The Theater of Operations National Security Affect from the Cold War to the War on Terror joseph masco How did the most powerful nation on
THE THEATER OF OPERATIONS
earth come to embrace terror as the organizing principle of its security policy? In The Theater of Operations, Joseph Masco locates the origins of the presentday U.S. counterterrorism apparatus in the Cold War’s “balance of terror.” He shows how, after the attacks of 9/11, the U.S. Global War on Terror mobilized a wide range of affective, conceptual,
“What Joseph Masco shows us in The Theater of Operations
and institutional resources established
is an entire affective structure—the management of anxiety,
during the Cold War to enable a new
resilience, steadfastness, sacrifice—that is demanded of every
planetary theater of operations. Tracing NATIONAL SECURITY AFFECT FROM THE COLD WAR TO THE WAR ON TERROR
Joseph Masco is Professor of Anthropology at the University of Chicago. He is the author of The Nuclear Borderlands: The Manhattan Project in Post–Cold War New Mexico, winner of the J. I. Staley Prize from the School for Advanced Research and the Rachel Carson Prize from the Society for the Social Studies of Science.
how specific aspects of emotional management, existential danger, state
secrecy, and threat awareness have evolved as core aspects of the American
citizen. Alert to liquid containers above 2.4 ounces, hypervigilant about abandoned bags, suspicious of loitering, and prepared for the detonation of a thermonuclear weapon— we learn to live our lives aware of tiny and apocalyptic things. With an anthropologist’s eye long attuned to life in the para-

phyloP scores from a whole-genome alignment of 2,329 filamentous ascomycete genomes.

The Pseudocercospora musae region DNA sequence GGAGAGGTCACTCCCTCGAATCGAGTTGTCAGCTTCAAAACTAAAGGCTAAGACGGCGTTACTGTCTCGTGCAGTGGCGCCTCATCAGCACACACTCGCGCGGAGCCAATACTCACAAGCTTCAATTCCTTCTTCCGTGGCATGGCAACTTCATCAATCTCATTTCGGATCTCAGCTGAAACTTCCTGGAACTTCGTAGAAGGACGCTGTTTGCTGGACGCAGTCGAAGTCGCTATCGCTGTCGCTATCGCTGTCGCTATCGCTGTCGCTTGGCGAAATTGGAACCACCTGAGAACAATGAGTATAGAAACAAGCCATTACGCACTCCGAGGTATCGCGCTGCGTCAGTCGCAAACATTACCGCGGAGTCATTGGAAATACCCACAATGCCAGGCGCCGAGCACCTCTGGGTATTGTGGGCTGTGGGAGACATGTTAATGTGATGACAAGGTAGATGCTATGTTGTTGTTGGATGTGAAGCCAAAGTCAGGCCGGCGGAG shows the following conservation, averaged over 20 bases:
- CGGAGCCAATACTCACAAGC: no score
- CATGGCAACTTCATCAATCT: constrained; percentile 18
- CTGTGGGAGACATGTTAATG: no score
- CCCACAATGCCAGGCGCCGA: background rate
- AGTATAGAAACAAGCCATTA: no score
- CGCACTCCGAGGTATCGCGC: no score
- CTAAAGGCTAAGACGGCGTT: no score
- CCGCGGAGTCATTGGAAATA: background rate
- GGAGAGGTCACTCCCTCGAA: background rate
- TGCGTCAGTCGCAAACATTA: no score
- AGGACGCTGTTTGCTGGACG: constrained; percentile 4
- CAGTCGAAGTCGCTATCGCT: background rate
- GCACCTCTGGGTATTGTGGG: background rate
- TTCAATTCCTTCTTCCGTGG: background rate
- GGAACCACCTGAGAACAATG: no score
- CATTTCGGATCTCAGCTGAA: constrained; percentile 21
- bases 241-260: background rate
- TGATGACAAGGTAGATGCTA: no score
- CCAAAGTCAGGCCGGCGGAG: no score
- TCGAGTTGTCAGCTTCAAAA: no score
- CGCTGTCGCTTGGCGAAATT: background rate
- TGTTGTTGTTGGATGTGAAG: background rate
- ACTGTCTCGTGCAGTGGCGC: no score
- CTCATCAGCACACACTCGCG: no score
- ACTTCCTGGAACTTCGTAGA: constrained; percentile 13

social contract, he draws on archival, media, and ethnographic resources to
wartime state, Masco is the perfect guide to the theater of
offer a new portrait of American national security culture. Undemocratic and
the security state.”—PETER GALISON , author of Einstein’s
unrelenting, this counterterror state prioritizes speculative practices over facts,
Clocks, Poincaré’s Maps: Empires of Time
and ignores everyday forms of violence across climate, capital, and health in an unprecedented effort to anticipate and eliminate terror threats—real, imagined, and emergent.
“Joseph Masco’s brilliance lies in his ability to make visible the complex affective and discursive technologies that emerged from the long history of the Cold War, and to illuminate their effects on our everyday perceptions of security and harm. This much-anticipated book will be read widely in cultural anthropology and cultural studies. It is beautifully written and argued. That one leaves The Theater of Operations a bit paranoid is a tribute to Masco’s rhetorical skill.”—ELIZABETH A. POVINELLI, author of Economies of Abandonment: Social Belonging and Endurance in Late Liberalism
A N T H R O P O L O GY/A M E R I C A N S T U D I E S/C U LT U R A L S T U D I E S
November 288 pages, 57 illustrations paper, 978–0–8223–5806–0, $23.95/£15.99 cloth, 978–0–8223–5793–3, $84.95/£55.00
The Fall & Winter 2014 catalog from Duke University Press.